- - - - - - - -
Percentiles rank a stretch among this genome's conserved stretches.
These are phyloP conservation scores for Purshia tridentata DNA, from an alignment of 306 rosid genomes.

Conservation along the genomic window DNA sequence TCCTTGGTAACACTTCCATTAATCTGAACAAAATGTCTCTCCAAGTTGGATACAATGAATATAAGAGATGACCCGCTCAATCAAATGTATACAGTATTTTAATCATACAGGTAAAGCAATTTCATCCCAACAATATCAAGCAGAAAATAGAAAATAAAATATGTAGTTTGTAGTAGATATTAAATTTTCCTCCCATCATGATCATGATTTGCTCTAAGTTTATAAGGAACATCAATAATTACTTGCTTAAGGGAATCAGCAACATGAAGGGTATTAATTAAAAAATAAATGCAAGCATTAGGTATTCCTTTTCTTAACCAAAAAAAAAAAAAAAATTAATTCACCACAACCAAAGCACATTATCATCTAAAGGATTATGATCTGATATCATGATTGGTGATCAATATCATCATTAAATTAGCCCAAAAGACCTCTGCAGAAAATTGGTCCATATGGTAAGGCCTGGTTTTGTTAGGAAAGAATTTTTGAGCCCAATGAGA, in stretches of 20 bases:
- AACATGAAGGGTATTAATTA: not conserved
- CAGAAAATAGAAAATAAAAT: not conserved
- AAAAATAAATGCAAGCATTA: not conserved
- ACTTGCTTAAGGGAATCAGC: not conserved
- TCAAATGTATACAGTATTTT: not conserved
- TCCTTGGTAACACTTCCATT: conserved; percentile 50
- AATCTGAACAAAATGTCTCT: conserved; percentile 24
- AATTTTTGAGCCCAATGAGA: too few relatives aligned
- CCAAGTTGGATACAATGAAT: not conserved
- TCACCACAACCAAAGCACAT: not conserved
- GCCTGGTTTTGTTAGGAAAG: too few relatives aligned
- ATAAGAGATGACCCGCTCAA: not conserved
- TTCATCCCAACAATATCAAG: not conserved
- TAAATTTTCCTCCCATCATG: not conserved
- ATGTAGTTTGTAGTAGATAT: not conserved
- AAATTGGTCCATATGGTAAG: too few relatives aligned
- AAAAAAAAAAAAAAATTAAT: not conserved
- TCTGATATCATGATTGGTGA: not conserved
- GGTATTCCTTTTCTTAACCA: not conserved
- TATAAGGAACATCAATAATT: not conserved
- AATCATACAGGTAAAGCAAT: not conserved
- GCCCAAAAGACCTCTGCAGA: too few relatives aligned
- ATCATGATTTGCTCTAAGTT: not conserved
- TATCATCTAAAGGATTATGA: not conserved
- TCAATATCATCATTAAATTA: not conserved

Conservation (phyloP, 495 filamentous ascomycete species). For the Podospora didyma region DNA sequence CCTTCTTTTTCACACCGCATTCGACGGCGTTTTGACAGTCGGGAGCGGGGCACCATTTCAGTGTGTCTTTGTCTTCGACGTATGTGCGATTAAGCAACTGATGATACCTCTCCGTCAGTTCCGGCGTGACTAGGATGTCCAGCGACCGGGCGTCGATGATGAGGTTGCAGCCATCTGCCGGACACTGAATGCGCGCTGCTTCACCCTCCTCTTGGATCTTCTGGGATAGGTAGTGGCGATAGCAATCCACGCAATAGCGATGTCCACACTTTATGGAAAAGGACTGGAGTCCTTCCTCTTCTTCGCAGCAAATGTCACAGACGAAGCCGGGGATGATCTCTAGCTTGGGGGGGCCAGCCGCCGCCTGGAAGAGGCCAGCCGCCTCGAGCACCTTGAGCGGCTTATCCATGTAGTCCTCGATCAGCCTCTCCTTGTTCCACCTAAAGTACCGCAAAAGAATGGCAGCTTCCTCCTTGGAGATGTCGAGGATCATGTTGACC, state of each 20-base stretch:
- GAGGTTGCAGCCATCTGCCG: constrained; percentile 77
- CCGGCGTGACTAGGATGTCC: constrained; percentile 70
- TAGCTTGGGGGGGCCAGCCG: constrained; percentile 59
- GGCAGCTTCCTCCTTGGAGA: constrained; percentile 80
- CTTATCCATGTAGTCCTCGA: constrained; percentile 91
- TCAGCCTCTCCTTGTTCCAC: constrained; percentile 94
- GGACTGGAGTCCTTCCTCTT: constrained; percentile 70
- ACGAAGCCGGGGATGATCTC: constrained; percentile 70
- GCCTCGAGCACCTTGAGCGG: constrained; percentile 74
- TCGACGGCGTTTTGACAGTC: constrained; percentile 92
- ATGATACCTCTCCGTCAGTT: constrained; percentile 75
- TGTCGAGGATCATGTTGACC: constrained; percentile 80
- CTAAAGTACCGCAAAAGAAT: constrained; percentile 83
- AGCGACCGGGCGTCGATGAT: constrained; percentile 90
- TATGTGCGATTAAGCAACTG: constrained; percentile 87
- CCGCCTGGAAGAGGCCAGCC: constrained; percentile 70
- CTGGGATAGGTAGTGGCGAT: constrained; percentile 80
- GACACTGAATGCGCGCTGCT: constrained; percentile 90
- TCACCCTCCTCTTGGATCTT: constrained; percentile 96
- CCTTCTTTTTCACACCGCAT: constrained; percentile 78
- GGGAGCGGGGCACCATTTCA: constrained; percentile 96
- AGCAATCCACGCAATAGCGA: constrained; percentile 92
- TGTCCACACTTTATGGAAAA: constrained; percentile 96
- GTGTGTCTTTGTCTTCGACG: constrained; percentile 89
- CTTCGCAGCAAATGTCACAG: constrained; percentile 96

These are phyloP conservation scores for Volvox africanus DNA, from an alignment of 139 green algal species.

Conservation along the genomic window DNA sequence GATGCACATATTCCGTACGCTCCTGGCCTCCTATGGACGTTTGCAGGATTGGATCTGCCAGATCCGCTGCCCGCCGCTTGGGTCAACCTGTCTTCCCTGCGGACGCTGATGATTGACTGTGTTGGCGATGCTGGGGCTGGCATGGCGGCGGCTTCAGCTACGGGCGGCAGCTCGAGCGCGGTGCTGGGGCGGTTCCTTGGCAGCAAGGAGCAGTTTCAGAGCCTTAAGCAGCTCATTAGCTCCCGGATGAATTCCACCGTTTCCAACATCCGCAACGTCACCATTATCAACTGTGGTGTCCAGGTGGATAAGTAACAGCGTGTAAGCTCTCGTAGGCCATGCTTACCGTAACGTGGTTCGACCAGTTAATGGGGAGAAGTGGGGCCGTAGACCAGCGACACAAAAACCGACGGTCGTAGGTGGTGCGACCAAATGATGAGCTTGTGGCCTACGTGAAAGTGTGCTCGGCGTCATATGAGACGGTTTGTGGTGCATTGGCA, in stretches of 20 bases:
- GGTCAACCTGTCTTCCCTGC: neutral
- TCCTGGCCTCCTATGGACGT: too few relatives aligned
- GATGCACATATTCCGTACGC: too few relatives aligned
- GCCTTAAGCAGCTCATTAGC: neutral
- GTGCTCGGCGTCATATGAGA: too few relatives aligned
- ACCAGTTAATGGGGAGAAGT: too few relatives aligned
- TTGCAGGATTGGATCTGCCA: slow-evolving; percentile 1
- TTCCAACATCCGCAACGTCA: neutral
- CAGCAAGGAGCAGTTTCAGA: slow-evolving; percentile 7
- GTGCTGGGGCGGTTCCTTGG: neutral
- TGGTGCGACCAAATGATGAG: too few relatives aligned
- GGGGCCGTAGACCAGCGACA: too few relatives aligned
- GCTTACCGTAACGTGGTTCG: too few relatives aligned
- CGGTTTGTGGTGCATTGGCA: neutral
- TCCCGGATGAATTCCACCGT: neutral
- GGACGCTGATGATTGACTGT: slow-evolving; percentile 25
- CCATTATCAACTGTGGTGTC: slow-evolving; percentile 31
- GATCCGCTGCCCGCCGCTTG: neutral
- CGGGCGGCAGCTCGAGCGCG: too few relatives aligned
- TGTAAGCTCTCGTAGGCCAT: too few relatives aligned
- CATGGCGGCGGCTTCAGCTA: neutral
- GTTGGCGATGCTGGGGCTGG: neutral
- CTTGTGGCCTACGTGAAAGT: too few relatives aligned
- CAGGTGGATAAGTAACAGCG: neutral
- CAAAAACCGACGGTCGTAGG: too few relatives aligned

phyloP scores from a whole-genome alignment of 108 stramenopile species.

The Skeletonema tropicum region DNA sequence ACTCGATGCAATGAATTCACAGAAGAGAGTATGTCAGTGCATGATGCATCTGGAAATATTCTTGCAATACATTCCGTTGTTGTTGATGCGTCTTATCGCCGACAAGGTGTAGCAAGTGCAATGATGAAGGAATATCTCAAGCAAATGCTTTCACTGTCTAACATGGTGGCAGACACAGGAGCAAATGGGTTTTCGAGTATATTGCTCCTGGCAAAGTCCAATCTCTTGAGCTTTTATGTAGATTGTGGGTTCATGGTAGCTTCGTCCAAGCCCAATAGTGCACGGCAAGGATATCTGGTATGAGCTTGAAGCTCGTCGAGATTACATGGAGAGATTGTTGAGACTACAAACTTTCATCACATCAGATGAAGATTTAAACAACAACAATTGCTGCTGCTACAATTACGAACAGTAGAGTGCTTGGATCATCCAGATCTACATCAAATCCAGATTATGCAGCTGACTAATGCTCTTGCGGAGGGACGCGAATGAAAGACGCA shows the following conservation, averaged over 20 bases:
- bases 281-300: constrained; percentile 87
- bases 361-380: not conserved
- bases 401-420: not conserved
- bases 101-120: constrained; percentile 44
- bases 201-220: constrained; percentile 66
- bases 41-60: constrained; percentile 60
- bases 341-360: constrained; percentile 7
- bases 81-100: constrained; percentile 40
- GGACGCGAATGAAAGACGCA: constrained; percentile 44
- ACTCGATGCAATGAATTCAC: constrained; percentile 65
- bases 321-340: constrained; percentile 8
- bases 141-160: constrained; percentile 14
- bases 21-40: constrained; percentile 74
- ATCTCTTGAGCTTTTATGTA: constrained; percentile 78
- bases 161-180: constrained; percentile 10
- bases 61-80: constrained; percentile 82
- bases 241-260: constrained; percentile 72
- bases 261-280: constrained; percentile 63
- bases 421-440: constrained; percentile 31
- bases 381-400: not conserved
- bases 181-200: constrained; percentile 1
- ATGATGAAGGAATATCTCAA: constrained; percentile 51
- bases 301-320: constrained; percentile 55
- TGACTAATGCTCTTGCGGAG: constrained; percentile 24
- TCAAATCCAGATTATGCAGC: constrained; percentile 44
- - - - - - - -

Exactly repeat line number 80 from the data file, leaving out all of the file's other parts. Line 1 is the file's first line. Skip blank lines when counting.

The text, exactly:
- CAGGTGGATAAGTAACAGCG: neutral